THE VILLAGE OF AHMED AWA—a single street of ramshackle shops and restaurants—sits inside a mountain gorge just above the fertile plains of Iraqi Kurdistan, about ten miles west of the Iranian border. Beyond the village, a dirt parking lot marks the start of the trail to the Ahmed Awa waterfall, one of Iraq's most popular nature spots. The morning that I visited, in January, was clear and warm, but it was still unmistakably winter. The wild pomegranate, walnut, and fig trees that cover the slopes along the river leading to the cataract were bare, and I could see the torrent rushing by through a skein of skeletal branches. A cold rain had fallen during the night, and as I set off on my hike, joined by a Kurdish interpreter and the driver of our taxi, I had to keep to the edge of the trail, close to the drop-off, to avoid sinking into pools of mud.
As we hiked into the Zagros Mountains, which rise to nearly 12,000 feet along the border between Iraq and Iran, the driver grew nervous. "We're going to have lunch in Tehran," he said with a tense laugh. He had reason for his gallows humor: Six months earlier, three Americans—Shane Bauer, 27; his girlfriend, Sarah Shourd, 31; and Josh Fattal, 27, Bauer's former housemate from the University of California at Berkeley—had walked along this same trail, with disastrous results. The hikers had—accidentally, it seems—strayed across the unmarked border into Iran, been seized by border guards, accused of being U.S. spies, and transported to the notorious Evin Prison, in Tehran, where they remained as this story went to press, in March. Bauer, Shourd, and Fattal are experienced globetrotters who've traveled to such hot spots as Yemen, Kosovo, and Lebanon; two of the three speak Arabic. Yet somehow—through lack of preparation, cultural misunderstanding, ignorance, or a combination of all three—these sophisticated nomads had wandered into one of the worst places on earth to be an American. Now I was retracing their footsteps, trying to understand how they'd made such a catastrophic error.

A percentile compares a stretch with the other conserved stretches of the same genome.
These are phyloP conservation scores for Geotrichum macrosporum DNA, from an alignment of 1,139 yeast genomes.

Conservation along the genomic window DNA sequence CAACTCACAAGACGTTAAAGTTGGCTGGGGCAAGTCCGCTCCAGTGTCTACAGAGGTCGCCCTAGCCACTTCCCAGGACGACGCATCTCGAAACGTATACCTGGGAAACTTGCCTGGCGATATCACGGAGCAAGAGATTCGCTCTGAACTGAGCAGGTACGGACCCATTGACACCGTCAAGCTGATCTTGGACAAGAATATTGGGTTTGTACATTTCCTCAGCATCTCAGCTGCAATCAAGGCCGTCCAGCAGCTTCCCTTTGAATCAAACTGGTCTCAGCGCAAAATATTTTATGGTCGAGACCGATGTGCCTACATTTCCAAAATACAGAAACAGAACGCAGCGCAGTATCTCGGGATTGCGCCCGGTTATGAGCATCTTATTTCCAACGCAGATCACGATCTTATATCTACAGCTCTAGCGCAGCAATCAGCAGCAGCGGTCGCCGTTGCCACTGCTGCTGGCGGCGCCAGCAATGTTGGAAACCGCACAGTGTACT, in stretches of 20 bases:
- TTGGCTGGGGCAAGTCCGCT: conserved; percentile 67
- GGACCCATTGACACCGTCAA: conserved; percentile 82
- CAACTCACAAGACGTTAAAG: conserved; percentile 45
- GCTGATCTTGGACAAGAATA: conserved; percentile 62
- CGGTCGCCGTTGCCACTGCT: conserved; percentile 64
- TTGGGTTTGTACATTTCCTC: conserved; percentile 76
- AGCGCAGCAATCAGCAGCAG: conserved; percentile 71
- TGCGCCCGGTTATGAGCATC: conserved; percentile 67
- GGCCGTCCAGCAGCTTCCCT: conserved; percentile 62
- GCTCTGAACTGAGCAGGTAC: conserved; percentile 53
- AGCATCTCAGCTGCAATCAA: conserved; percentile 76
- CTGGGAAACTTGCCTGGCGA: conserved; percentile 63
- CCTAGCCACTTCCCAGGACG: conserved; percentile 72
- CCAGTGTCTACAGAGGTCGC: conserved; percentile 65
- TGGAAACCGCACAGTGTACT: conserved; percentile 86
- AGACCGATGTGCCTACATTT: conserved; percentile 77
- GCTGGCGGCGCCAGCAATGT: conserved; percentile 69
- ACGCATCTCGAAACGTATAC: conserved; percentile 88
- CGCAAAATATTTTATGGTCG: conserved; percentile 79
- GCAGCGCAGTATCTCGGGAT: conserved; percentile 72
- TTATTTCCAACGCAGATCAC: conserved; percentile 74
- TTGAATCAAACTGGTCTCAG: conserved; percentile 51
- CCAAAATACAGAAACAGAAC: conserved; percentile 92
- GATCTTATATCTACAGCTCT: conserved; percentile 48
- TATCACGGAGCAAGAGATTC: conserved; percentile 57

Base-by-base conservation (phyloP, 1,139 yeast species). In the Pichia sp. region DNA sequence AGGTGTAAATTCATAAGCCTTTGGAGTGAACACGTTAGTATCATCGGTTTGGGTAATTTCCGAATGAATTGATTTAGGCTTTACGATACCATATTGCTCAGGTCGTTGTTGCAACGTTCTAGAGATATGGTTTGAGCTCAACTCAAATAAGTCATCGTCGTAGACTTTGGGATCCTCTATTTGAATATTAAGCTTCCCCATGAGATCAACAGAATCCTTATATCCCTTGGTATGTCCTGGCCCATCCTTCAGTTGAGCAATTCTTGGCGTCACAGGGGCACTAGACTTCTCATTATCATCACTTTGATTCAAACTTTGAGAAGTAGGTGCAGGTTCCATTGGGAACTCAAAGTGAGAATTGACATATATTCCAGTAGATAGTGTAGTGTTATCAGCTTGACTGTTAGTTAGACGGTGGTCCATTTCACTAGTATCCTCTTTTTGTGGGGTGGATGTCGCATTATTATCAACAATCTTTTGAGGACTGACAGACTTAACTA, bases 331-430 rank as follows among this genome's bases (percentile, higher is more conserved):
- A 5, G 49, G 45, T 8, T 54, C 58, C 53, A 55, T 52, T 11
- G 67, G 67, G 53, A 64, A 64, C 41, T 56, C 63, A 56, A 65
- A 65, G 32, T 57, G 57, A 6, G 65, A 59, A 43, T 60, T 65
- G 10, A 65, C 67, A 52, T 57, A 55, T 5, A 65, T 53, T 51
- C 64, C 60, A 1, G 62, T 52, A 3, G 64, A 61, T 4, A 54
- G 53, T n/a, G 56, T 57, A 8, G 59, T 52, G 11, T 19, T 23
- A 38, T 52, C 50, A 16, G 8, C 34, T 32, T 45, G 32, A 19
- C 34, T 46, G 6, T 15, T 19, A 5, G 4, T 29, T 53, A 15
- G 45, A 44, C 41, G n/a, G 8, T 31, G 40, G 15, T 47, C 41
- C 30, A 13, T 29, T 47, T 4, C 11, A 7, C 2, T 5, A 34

The path was deserted; when the American hikers were here, at the height of summer, it would have been crowded with families of Iraqi Kurds. The trees along the river would have been leafy and bountiful with fruit, and wildflowers would have speckled the now monochromatic pale green slopes. Ahead of us, a sign in Kurdish script identified the settlement of Zorm, a cluster of stone-and-mud huts perched on an outcropping. We slid down a muddy slope to talk to a farmer drying pomegranate rinds on the roof of his house. He remembered seeing the Americans when they stopped for tea before continuing to the waterfall. Two mornings later, he said, police and intelligence officers swarmed the village, informing locals that "the Americans have been arrested in Iran." The farmer suspected that their transgression had been deliberate, though there are no signs to announce the border. "Nobody has ever made that mistake before," he said. "Who knows? Maybe it was their secret task to go."